Most years will also see some king salmon, striped bass and California halibut landed, most commonly in the summer to fall months, and generally by the locals putting in their time on the pier. Increasingly, in the mid-to-late ’90s, white seabass have also entered into the picture (and a 45-pound fish was landed in August of ’00). Warm water years may also bring species more common to the south and both kelp bass and sand bass have been reported from the pier.
Fishing out at the end of the pier, and casting up next to the ship, may yield all of these species but may also, depending on the time of the year, yield pileperch, rubberlip seaperch, blackperch, rainbow seaperch, and a few small cabezon and kelp rockfish. For something a little different, a few steelhead will also generally be landed during the fall and early winter months most years.
This is yet another pier that occasionally sees too many pelicans, although rarely the number seen at Santa Cruz. Nevertheless, the pier was shut down several days in August of ’08 to protect the number of pelicans accidentally being hooked by anglers.
Closing the outer section of the pier in 2017 increased the habitat for the birds
A word of caution! This can be one of those piers where the regulars think they own the pier and to some degree don’t mind making life miserable for the non-regulars. Of course when a regular has a half dozen rods, has been drinking (or doing drugs), and seems to be camped out on the pier, it can almost be expected that there could be problems. I’ve seen it a couple times, both times when the stripers and halibut were biting, and was somewhat surprised no one raised a fist. I was even more surprised that the park rangers didn’t have better control of the problem. Hopefully it’s been corrected.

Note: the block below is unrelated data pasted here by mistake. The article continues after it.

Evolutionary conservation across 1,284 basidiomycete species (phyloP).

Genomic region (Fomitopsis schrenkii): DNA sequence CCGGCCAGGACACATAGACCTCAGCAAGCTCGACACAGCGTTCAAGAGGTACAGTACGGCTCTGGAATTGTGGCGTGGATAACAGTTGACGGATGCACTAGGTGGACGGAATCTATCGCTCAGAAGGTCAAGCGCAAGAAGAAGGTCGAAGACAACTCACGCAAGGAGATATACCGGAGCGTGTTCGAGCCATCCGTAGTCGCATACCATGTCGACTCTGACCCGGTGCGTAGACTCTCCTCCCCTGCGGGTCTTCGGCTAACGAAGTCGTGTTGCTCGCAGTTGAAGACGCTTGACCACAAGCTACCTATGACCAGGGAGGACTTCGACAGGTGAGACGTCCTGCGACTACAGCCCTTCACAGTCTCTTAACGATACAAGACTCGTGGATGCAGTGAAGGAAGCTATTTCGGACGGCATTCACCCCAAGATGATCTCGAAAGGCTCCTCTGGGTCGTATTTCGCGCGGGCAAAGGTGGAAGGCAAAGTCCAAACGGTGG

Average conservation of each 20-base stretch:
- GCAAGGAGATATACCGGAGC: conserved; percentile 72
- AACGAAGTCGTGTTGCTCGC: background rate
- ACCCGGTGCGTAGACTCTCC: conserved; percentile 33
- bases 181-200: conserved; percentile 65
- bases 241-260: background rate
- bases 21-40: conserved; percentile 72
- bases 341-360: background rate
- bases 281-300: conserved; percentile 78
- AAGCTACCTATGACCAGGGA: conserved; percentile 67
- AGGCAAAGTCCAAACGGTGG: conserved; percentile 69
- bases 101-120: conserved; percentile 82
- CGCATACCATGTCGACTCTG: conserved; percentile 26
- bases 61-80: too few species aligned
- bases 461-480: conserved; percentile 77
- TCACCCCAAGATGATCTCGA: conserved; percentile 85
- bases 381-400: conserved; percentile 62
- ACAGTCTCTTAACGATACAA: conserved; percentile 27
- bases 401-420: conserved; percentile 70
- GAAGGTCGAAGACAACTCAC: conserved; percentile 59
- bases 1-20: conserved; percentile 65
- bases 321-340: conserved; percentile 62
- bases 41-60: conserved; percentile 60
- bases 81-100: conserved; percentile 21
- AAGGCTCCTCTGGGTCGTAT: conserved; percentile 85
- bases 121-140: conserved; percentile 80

The pier is crowded when the fish are biting.
Fishing Tips. Whenever possible, fish the surf area with live sand crabs (soft shell are best); if these aren’t available, use pile worms, ghost shrimp or fresh mussels for bait. Winter is the best time for large barred surfperch, winter and spring for the calico surfperch. Motor oil and root beer colored grubs can also be used for these perch and since this pier is built close to the water it’s a good place to try your artificial lures. Add some shrimp scent to the grubs for increased production. However, the surf here is typically only moderate and I haven’t had as much luck with the plastic grubs as at beaches with heavier surf. Do try to hit the pier near high tide if you’re seeking out the perch, two hours before to two hours after are the peak times.
Striped bass and barred surfperch
If you do use an artificial lure, be careful of the nearshore bathers and the crowds on the pier. One day I saw a young girl get hooked in the face by the errant actions of an equally young boy. She was simply walking on the pier, he was paying no attention to anything except his friends. Having trouble casting a lure that was far too light for his tackle, he whirled it about and impaled the young girl with the treble hook of his lure. It was not a pretty sight.